PARIS (Reuters) - France’s foreign minister dismissed accusations by far-right and far-left parties in the country that President Emmanuel Macron had struck an EU economic recovery deal that sold Paris short, saying it was “historic” and showed European solidarity.
“You call this a failure. I call this a historic advance,” Jean-Yves Le Drian said on Tuesday, responding to a barrage of critical questions from lawmakers in parliament.
“It was normal to help Italy and Spain because they were most hit by the (COVID-19) crisis. Europe has found solidarity.”
The agreement, struck after four days of tough negotiations in Brussels, paves the way for the European Commission, the EU’s executive, to raise billions of euros on capital markets on behalf of all 27 states, an unprecedented act of solidarity in almost seven decades of European integration.
Macron acknowledged earlier on Tuesday that concessions had to be made to win over member states whose objections were blocking a deal. But, he said, the concessions were proportionate, and necessary to deliver a recovery plan big enough to be effective.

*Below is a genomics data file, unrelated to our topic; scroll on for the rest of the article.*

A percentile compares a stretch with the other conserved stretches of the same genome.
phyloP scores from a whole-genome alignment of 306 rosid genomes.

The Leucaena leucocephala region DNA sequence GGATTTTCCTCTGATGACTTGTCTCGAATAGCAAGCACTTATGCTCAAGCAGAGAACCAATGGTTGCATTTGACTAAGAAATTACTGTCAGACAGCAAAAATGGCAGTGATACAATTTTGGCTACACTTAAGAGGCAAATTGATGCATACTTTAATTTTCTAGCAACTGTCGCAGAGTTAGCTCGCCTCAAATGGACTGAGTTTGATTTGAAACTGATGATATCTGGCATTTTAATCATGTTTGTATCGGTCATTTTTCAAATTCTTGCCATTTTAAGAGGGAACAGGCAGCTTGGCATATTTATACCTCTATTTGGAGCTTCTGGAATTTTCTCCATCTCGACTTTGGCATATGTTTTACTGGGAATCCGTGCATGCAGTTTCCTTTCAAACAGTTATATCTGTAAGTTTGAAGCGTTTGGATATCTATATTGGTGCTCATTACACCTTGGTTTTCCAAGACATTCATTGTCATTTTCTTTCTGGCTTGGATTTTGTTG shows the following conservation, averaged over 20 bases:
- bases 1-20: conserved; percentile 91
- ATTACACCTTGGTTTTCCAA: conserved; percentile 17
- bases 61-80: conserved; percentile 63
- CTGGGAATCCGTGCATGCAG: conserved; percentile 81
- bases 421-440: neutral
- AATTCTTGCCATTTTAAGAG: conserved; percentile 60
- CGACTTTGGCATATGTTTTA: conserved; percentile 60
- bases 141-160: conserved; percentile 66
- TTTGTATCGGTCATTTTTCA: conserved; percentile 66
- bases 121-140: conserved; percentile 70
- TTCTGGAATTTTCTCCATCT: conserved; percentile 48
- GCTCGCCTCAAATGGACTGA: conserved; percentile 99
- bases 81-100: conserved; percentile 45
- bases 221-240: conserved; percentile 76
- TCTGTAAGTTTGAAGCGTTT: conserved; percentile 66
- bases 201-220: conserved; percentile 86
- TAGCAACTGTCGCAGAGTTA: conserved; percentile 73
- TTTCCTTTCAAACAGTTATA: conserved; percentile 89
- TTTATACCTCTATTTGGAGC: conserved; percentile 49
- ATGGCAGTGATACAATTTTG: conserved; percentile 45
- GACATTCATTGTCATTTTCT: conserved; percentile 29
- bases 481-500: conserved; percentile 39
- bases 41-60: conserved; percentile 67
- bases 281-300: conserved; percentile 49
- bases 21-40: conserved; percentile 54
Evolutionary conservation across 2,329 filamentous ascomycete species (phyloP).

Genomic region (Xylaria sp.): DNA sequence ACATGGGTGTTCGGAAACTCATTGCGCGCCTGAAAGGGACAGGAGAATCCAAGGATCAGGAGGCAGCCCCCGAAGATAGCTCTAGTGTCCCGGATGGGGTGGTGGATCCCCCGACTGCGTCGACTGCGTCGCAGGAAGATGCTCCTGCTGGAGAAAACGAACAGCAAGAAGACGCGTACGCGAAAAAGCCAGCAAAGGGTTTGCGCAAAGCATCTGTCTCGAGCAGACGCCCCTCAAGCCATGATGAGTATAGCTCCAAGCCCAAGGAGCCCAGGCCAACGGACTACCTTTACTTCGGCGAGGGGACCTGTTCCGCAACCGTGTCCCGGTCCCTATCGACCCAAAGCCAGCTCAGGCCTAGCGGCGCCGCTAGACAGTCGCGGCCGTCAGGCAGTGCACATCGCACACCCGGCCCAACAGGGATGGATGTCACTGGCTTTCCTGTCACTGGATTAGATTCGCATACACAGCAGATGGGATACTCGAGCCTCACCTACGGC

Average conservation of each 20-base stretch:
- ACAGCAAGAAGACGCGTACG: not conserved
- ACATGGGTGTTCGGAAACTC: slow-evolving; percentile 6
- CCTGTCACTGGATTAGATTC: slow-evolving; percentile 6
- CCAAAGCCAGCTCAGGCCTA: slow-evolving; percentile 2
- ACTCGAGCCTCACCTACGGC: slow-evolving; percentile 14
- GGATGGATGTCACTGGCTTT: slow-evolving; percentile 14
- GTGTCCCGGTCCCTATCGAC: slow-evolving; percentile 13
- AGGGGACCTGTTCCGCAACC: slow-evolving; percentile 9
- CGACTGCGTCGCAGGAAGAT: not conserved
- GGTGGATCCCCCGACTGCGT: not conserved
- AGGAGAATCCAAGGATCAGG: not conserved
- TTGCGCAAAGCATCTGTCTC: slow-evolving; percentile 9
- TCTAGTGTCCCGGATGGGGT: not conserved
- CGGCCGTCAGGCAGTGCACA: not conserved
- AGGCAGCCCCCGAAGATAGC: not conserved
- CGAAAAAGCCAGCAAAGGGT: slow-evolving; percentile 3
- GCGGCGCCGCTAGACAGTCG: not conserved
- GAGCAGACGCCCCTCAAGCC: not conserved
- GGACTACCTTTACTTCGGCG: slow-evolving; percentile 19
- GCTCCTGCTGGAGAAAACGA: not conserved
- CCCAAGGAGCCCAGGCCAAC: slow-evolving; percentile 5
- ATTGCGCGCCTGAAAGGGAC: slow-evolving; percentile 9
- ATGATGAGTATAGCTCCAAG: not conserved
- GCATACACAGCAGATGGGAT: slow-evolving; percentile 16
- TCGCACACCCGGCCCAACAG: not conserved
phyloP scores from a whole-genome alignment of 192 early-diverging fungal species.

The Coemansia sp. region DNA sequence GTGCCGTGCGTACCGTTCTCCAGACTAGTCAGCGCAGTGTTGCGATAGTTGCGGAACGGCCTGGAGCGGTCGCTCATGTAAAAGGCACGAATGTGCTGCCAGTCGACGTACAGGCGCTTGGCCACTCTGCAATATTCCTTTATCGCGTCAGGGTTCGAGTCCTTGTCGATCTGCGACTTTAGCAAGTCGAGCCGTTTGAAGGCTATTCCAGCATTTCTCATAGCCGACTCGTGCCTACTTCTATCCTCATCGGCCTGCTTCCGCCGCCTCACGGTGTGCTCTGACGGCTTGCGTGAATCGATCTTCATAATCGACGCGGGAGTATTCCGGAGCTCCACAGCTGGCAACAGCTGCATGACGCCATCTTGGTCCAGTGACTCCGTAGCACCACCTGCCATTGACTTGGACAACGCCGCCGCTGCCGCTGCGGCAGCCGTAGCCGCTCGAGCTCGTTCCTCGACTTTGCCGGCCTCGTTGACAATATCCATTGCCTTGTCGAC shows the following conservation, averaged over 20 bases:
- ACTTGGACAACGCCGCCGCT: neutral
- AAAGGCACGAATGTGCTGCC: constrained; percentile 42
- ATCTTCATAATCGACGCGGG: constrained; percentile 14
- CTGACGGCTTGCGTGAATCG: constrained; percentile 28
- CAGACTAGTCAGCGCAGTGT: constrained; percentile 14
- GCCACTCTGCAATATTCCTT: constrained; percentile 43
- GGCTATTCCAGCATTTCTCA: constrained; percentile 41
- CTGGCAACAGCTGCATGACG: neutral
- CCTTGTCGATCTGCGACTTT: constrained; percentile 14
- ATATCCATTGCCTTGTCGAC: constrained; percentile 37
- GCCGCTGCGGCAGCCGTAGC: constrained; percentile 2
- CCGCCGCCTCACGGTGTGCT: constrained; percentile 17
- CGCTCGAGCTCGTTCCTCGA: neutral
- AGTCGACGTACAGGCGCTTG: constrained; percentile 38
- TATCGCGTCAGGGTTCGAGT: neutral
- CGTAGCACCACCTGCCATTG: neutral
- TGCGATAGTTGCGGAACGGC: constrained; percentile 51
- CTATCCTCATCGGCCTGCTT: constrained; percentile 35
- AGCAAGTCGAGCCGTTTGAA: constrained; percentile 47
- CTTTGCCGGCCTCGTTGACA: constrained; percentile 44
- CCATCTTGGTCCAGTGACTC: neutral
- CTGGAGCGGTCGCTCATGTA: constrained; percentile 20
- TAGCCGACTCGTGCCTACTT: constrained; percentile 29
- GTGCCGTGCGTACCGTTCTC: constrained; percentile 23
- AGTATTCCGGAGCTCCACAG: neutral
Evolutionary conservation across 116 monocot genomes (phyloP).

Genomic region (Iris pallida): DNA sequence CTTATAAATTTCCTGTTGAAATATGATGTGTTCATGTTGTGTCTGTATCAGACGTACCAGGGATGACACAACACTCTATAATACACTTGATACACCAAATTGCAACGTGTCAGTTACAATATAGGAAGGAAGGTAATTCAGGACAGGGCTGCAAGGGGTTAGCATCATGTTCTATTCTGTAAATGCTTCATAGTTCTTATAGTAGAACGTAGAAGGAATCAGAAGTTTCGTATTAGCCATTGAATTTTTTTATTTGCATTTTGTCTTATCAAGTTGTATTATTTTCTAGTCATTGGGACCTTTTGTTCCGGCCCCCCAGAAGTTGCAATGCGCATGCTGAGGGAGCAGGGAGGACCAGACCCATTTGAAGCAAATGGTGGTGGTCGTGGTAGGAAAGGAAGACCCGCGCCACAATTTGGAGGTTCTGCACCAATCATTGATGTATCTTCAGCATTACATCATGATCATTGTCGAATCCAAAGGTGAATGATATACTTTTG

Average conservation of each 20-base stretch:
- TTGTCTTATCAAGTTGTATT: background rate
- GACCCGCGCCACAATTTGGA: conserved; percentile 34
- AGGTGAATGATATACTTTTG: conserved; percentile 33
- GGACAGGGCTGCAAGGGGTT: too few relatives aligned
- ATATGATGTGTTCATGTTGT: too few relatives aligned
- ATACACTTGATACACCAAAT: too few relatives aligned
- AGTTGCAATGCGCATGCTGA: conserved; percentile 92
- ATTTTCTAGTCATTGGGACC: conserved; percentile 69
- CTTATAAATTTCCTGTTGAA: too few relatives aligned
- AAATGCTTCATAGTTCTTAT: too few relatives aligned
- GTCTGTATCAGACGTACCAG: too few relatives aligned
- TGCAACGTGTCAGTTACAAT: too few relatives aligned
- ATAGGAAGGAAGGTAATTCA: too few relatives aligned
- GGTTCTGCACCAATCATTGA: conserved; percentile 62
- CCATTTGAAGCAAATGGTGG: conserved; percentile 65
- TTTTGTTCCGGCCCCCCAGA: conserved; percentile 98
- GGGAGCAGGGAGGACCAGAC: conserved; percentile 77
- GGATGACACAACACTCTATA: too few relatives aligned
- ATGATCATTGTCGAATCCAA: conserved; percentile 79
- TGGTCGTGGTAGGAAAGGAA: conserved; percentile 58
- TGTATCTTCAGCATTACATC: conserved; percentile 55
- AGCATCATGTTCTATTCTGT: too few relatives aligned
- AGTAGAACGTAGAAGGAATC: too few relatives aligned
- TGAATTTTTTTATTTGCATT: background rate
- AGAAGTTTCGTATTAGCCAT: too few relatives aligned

The deal was met with immediate derision from French far-right and far-left parties.
“Macron has just signed the worst deal for France in the history of the EU! To protect his ego, he sacrifices our future and our independence: European taxes, abandonment of our agriculture, colossal financial commitment of the country,” National Rally leader Marine Le Pen said on Twitter.
Those comments where echoed by Jean-Luc Melenchon, head of the far-left La France Insoumise (France Unbowed).
“Macron has given in to everything: contribution discounts to tight-fisted countries, spending controls, the reduction in the amount of the recovery plan, etc...Spare us the propaganda!” he said.
Reporting by John Irish; Editing by Mark Heinrich